Published May 7th, 2009 for The Lantern.
After losing players to the NBA, two scholarships will also be taken from the Ohio State men’s basketball team next season. On Wednesday, the NCAA announced their decision to penalize the Buckeyes for deficient academic progress.
The NCAA measures its teams’ academics through the Academic Progress Rate, assigning scores to schools based on athlete graduation rates.
“It’s an unfortunate collision between some of the details of APR,” said John Bruno, a faculty Athletics representative at OSU. “There are complex reasons for these loses that are not reflected in the demise of an athletic program.”
Bruno said the NCAA requires student-athletes to maintain six hours of study and to finish their terms in order to play. Calculating the APR, though, took into account all players on the varsity team’s roster from Fall Quarter 2004 to Spring Quarter 2008, tracking their graduation rate. As a result, players who enrolled at OSU for Spring Quarter but left before it ended lowered the team’s APR.
B.J. Mullens, freshman center, will enter the 2009 NBA draft, according to an OSU Department of Athletics’ press release from March 12. Mullens, though, had not enrolled in the Spring Quarter. Greg Oden and Kosta Koufos were among those that left prematurely.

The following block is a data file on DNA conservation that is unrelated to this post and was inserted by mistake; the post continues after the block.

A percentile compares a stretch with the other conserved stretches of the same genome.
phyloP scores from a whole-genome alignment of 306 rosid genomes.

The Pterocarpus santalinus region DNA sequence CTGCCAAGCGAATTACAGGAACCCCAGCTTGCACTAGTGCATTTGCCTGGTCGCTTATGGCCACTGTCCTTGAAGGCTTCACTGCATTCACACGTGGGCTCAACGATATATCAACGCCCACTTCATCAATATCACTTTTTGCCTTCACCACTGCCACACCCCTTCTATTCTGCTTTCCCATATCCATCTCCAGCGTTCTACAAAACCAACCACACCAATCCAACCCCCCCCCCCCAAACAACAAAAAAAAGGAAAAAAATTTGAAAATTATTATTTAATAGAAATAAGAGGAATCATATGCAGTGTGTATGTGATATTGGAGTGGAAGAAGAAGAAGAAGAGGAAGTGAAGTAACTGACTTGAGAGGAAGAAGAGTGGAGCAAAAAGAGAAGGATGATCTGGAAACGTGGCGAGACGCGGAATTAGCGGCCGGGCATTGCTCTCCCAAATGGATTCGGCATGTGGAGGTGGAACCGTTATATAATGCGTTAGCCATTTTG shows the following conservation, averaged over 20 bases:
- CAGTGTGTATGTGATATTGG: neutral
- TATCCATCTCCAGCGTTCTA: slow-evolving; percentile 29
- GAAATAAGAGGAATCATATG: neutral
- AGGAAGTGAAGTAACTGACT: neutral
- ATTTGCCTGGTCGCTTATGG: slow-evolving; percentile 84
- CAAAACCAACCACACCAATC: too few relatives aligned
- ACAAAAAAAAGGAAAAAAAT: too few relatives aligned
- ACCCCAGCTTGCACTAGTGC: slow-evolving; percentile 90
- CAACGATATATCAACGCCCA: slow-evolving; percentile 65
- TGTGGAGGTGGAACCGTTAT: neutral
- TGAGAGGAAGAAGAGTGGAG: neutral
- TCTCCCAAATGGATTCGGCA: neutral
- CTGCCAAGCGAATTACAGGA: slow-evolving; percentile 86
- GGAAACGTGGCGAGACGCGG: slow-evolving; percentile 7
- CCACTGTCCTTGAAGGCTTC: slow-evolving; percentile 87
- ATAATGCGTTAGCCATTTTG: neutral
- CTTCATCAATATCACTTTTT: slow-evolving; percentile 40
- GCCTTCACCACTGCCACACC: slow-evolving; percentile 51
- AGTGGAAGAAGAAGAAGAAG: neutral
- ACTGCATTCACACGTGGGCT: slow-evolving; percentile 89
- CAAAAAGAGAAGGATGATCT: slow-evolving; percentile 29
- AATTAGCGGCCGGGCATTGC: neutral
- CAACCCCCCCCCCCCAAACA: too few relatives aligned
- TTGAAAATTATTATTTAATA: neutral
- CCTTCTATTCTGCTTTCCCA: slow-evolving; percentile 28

“The NBA loves their big men,” Bruno said. “They throw a ton of money at them and it is hard for an 18- or 19-year-old guy to make a decision. You really can’t try out for that exploration process of the NBA and make it through the Spring Quarter.”
Unlike the NFL, the NBA allows freshmen to enroll in the draft.
“We wanted to get the shackles of potential penalties off of them. There were no guarantees that the NCAA would grant a continued appeal the next time around,” Bruno said. “We did not want to leave that uncertainty over the team’s head.”
The NCAA did approve an academic improvement plan for OSU, and the scholarships are expected to be returned the following season.
The APR was designed to measure academic progress at semester schools, Bruno said, and doesn’t translate perfectly into a quarter system.
“APR is determined for semester schools and their formula counts spring twice; our Spring Quarter is weighed more heavily than our winter or fall. It’s a double whammy,” he said.
No player will lose a scholarship next season, Bruno said, because there were already two scholarships that had not been filled.
“This is academically a very healthy program,” he said. “They came off of three solid academic years, improving their team GPA from 2.4 to 2.85. It shouldn’t be viewed as an academic indictment of this program.”
The team needed an APR of 925 and was 14 points short, which led to the penalty. The number is the total points a team earns divided by the total possible. The decision not to appeal was not easy, Bruno said.
“I don’t think any other program has had five players go in three years,” he said. “But each of them were in good academic standing.”